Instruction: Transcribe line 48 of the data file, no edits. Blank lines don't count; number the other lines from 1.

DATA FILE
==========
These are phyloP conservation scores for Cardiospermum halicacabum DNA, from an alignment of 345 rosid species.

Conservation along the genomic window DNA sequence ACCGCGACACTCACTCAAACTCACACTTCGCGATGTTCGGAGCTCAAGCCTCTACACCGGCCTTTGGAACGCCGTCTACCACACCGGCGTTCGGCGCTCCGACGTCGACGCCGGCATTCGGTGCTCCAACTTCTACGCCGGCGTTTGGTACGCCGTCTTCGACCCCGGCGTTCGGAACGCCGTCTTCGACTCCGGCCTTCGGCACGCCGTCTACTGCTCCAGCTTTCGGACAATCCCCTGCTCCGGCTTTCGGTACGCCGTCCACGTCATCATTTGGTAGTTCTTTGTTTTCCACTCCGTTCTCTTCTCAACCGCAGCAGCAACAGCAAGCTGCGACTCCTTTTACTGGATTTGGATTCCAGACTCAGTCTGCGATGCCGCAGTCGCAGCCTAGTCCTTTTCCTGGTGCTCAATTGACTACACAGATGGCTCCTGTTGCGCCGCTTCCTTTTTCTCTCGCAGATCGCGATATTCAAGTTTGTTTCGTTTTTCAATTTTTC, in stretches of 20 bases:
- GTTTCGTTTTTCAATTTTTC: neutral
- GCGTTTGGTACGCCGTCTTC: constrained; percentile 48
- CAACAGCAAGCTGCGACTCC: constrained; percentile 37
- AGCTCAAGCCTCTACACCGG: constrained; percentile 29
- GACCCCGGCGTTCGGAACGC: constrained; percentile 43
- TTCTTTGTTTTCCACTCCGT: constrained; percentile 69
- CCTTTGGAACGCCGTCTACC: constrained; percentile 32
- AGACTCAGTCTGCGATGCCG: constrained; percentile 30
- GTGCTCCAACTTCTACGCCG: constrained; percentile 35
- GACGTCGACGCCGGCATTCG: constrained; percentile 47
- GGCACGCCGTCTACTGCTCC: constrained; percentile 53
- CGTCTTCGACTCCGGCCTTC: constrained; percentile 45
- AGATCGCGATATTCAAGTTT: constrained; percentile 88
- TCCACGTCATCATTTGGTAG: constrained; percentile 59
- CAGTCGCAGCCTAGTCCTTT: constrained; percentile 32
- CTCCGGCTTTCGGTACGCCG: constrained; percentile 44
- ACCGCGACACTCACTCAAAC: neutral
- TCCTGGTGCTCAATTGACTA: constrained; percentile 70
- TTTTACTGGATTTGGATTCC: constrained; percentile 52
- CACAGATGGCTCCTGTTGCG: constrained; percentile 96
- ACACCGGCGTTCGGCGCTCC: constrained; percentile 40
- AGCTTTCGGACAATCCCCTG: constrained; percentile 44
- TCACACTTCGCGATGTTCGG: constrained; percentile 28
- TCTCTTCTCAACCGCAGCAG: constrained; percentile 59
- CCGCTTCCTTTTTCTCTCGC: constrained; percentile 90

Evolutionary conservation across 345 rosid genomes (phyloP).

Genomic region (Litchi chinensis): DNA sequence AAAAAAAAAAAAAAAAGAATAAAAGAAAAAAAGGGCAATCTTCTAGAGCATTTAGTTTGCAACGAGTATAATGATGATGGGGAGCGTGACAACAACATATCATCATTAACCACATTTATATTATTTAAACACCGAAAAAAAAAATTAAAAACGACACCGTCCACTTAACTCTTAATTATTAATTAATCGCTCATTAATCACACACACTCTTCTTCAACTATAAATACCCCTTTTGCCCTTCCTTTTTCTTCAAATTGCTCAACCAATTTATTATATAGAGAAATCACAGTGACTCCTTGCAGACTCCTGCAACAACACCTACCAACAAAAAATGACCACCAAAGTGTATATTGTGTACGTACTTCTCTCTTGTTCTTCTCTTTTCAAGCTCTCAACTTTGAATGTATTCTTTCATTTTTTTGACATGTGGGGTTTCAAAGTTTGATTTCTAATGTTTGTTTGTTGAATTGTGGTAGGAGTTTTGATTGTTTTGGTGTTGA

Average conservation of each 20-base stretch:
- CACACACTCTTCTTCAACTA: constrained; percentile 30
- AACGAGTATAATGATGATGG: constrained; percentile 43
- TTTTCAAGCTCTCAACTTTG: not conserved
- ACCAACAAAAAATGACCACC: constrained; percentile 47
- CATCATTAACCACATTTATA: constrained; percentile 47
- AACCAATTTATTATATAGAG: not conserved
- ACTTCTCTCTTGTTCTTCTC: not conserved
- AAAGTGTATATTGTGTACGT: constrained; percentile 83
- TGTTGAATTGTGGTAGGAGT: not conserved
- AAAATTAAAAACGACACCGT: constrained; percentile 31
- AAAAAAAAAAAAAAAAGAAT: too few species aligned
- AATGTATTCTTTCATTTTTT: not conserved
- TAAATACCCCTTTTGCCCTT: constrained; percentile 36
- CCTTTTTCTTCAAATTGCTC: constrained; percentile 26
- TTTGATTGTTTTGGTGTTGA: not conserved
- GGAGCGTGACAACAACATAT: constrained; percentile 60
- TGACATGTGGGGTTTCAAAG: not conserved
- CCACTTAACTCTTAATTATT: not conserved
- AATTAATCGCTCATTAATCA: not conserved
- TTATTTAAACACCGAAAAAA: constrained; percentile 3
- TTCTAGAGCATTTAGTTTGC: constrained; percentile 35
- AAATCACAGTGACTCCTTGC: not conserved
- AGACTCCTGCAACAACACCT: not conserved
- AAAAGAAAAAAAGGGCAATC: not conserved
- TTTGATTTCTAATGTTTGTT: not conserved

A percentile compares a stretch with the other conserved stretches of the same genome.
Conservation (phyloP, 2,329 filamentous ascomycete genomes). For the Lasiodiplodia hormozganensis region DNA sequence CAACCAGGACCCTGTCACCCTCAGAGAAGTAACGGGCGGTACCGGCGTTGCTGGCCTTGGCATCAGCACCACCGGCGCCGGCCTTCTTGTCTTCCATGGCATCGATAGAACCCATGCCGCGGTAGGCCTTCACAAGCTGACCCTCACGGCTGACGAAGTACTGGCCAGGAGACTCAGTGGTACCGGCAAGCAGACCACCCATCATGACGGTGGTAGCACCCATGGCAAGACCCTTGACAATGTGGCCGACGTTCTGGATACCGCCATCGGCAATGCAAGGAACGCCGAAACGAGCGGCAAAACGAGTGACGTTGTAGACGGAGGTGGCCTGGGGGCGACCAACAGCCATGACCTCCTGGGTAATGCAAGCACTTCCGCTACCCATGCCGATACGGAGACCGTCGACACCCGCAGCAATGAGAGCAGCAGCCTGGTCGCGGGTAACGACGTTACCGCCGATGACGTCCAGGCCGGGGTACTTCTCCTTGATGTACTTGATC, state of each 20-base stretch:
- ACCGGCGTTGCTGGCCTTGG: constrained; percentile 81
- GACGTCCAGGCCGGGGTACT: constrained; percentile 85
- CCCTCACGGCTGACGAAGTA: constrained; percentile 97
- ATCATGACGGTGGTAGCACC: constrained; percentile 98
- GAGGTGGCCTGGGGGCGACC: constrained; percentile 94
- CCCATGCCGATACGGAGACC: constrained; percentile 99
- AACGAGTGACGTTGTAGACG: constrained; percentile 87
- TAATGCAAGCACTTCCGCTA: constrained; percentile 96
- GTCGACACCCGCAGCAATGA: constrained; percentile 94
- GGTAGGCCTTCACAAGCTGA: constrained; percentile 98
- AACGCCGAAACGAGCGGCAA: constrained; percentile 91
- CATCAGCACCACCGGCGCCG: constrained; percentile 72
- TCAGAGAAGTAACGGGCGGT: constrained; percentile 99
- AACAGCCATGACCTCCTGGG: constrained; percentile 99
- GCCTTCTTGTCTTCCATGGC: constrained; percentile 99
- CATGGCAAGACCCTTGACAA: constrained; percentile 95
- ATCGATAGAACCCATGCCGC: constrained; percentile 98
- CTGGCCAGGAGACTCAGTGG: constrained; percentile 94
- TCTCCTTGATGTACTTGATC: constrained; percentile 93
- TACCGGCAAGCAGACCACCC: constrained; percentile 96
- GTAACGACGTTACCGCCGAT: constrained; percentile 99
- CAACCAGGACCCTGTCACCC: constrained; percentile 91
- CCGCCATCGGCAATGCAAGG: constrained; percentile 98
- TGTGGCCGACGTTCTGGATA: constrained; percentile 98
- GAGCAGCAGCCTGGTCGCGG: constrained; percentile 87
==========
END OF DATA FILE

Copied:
- CCACTTAACTCTTAATTATT: not conserved